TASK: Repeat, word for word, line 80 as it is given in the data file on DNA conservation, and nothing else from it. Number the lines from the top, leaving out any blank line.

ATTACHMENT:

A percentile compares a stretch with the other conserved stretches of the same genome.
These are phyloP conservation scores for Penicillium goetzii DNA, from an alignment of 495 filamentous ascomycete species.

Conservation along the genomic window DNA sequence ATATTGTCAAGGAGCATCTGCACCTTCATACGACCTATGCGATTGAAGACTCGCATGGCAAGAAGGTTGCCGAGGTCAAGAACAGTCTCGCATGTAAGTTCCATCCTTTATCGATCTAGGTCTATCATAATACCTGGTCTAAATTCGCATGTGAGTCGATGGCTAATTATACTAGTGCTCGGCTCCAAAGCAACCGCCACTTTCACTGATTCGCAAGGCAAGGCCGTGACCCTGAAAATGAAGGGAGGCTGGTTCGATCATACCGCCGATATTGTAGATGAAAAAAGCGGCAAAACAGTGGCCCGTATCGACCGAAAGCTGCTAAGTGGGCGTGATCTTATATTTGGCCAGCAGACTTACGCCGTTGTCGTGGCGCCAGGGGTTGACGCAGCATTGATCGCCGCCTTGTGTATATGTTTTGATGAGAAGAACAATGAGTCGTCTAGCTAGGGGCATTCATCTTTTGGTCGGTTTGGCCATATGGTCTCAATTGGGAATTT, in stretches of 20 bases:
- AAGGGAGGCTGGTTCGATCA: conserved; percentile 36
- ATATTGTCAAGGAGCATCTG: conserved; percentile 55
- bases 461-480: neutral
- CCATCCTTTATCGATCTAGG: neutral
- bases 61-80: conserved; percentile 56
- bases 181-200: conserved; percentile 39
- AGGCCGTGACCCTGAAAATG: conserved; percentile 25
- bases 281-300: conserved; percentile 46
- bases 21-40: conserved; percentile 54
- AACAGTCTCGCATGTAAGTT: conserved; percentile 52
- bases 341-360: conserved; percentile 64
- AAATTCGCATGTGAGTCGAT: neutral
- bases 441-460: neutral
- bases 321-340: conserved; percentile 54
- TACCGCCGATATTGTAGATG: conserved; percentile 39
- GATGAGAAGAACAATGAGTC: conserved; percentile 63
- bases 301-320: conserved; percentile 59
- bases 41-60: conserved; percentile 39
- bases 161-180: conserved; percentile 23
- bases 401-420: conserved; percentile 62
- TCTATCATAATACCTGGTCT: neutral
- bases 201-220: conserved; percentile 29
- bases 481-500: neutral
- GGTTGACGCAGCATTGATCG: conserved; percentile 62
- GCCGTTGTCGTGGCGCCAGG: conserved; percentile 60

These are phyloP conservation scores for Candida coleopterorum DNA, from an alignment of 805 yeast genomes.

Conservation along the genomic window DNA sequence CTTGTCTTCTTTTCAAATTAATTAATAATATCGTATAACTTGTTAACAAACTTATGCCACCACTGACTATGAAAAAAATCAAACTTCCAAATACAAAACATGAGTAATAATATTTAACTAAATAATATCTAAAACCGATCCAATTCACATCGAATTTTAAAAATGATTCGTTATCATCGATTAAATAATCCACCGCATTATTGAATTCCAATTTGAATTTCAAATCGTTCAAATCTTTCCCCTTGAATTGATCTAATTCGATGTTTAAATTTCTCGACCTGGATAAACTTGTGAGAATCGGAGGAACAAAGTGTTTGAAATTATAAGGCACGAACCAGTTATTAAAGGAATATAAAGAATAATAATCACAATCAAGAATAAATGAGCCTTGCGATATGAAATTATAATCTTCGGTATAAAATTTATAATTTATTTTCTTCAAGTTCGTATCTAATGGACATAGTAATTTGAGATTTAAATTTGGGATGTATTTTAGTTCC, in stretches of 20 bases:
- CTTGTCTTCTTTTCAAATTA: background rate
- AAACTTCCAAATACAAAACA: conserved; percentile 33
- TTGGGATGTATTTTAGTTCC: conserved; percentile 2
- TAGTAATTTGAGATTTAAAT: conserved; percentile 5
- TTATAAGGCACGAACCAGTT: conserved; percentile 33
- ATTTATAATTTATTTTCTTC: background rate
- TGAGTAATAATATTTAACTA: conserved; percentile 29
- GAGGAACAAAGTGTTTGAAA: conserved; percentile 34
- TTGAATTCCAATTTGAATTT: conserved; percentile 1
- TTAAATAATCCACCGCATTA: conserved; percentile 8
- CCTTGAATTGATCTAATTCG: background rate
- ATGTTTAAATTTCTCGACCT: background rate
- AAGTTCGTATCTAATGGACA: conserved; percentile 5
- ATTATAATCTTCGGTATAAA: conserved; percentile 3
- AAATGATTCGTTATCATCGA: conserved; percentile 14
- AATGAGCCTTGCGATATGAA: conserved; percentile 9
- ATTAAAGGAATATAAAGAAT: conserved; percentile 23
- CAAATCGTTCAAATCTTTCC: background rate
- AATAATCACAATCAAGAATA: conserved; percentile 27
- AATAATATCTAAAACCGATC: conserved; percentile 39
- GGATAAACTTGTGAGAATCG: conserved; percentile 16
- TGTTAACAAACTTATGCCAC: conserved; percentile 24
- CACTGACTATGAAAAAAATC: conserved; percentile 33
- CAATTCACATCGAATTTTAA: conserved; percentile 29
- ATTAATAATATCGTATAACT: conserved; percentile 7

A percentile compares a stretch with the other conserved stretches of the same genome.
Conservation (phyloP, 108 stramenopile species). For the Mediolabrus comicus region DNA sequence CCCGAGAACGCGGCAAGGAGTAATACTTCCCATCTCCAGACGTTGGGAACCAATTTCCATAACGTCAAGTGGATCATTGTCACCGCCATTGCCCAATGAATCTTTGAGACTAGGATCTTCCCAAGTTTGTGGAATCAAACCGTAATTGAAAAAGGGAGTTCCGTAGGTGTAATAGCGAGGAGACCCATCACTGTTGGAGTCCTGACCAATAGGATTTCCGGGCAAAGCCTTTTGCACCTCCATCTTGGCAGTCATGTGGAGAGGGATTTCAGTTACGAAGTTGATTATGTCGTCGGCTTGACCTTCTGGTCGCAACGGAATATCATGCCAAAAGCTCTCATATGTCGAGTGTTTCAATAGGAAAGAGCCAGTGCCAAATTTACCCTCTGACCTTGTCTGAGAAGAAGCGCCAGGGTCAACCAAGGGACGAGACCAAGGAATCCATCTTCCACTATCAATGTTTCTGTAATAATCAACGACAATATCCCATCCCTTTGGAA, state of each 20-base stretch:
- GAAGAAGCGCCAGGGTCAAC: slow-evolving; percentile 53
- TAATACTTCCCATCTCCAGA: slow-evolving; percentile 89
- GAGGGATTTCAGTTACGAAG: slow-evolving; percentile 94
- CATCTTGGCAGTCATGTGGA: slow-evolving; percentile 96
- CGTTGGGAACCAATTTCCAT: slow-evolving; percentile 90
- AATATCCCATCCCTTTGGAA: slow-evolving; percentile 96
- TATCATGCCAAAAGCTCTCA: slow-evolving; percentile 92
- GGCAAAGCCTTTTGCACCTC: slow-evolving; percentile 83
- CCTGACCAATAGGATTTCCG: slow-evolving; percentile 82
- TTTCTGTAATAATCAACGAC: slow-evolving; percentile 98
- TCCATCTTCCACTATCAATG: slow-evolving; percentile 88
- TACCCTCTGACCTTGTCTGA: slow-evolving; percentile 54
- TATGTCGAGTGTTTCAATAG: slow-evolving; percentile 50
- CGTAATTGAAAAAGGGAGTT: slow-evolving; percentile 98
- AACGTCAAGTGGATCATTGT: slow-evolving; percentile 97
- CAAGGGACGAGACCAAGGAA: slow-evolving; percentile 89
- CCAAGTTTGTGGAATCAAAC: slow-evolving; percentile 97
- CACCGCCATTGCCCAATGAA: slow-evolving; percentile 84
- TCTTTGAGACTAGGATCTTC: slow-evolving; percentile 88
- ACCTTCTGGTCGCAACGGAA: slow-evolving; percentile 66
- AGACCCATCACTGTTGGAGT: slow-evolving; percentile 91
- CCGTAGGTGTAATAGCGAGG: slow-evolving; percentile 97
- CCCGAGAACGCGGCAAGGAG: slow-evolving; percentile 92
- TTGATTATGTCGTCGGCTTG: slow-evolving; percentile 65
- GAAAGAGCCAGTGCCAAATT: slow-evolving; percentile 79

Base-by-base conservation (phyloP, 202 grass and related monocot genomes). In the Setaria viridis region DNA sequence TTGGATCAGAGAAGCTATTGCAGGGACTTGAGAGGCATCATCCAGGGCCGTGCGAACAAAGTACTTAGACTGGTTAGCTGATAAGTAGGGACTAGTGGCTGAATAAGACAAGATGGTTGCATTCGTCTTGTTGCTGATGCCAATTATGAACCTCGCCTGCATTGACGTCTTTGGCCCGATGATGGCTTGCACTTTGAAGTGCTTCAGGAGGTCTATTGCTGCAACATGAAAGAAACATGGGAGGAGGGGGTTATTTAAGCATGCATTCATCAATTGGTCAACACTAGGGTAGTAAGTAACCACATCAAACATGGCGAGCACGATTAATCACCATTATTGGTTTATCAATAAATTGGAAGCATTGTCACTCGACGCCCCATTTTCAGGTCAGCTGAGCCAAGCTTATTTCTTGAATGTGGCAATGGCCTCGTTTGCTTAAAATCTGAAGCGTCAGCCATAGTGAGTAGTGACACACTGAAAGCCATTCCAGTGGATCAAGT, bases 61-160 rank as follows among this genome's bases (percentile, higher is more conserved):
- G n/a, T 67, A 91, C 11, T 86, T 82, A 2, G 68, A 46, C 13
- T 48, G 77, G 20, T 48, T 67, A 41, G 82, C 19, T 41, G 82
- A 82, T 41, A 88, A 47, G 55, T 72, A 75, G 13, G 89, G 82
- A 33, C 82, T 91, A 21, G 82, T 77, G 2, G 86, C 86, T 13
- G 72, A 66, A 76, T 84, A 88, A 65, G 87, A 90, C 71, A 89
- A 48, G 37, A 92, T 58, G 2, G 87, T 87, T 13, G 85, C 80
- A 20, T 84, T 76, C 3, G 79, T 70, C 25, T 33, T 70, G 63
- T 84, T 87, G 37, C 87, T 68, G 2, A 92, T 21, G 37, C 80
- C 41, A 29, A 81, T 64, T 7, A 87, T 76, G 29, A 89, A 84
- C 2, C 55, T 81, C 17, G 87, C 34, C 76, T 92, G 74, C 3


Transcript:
- CCCGAGAACGCGGCAAGGAG: slow-evolving; percentile 92